Poultryman Goes to China, Part 3 of a 3 Part Series

At any grocery store in China there is no packaging on the chickens for sale there. When you are shopping for for chicken, you just start grabbing them with your bare hands and looking through a pile of chicken carcasses.

There were piles of ducks and geese for sale and one pile of chickens for sale that was all blue. They also had a pile of processed Silkies for sale!  These had stickers on them with a drawing of a white Silkie. I was impressed to see that the drawing was crested and had 5 toes!

Eggs at the grocery stores in China included goose, duck, turkey and chicken. They also had eggs that looked like they had tobacco chunks around them. I think those were smoked or roasted or something.

In the United States at the checkout counter you see candy for that impulsive quick snack. In China chicken feet are hanging next to the register for sale as a snack.

People in China shop at open air markets as much as they do at grocery stores. The markets in China were a chance for me to see birds for sale in person, and it was fascinating. They were a mixture of what we would call a farmers market, a butcher shop, a poultry swap, a flea market, an aquarium shop and more.

The vendors were not separated or different kinds of items sold by separate people. One man had vegetables, many different kinds of fish, frogs, snakes and alligators, and eggs, chickens and more.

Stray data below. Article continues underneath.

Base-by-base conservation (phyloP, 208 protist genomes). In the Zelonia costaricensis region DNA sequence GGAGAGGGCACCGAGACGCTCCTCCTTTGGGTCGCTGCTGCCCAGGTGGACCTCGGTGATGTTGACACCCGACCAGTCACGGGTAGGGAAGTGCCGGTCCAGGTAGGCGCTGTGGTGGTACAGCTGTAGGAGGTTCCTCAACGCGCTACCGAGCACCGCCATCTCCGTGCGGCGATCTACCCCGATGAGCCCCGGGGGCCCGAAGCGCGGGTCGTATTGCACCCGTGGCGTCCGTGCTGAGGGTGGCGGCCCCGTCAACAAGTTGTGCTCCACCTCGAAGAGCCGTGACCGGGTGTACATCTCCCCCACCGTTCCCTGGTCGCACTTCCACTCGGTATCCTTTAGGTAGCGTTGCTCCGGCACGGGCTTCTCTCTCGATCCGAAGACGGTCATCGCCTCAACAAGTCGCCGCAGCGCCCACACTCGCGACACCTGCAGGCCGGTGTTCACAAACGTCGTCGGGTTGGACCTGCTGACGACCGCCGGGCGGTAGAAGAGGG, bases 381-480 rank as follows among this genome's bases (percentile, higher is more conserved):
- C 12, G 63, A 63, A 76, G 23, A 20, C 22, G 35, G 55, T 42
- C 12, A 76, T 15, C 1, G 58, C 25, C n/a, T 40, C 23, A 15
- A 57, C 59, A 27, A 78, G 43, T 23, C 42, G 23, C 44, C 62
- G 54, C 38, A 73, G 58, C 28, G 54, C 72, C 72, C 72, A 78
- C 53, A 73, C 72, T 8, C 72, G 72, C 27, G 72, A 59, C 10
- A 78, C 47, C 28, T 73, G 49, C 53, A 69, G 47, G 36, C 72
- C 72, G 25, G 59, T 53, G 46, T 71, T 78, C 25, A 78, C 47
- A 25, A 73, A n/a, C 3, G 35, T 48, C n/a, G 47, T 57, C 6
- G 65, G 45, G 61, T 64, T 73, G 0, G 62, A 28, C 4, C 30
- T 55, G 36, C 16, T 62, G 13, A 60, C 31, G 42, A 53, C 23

At the market there was one place that had poultry for sale in more quantity than others. Their ducks were kind of between a Rouen Duck and a Mallard Duck. The geese were somewhere in between a Chinese goose and an African goose. Their Pekins were about the same size.

They had some white pigeons and coturnix quail that they were keeping in industrial pet cages. This vendor at that stall in the market started to get angry with me for taking pictures and studying the situation. I was obviously not going to buy them but I was enjoying myself so much. Part of me wanted to pay him so that I could take pictures and stuff.

At the entire market there was nothing refrigerated. There was fresh meat all over the place. If you wanted something you pointed to it, agreed on a price and they would start butchering it for you. I remember specifically one vendor that had cartons of cracked eggs for sale. I hope she wanted a lower price for those than what she wanted for the rest! But these were cracked eggs unrefrigerated in an open air market not far from the tub of frogs, pen of goats, fish tanks, and more. It seemed really unsanitary!

There was a billboard at the market with a chicken, pig, duck, goose, pigeon, quail, dog, cat, and goat for sale with a phone number. They would deliver the live animal to your home for you to process and have for supper.

It was really interesting to see the differences between poultry in China and poultry in the US. There was far more open air poultry raising, it was raised, butchered, sold and consumed differently. In some ways it was easy to see that the traditions regarding poultry were much less modern in China than in the US.
I am grateful for having had the experience of travel to China. I want to thank you for reading about my travels. I want to thank my parents for allowing me to travel with mom. My brother Darren and his wife Eva (Chen Ming) for being our gracious hosts and tour guides, Eva’s family for opening their city home and their country home to us, and to Ruth for allowing me to be half a world apart from her.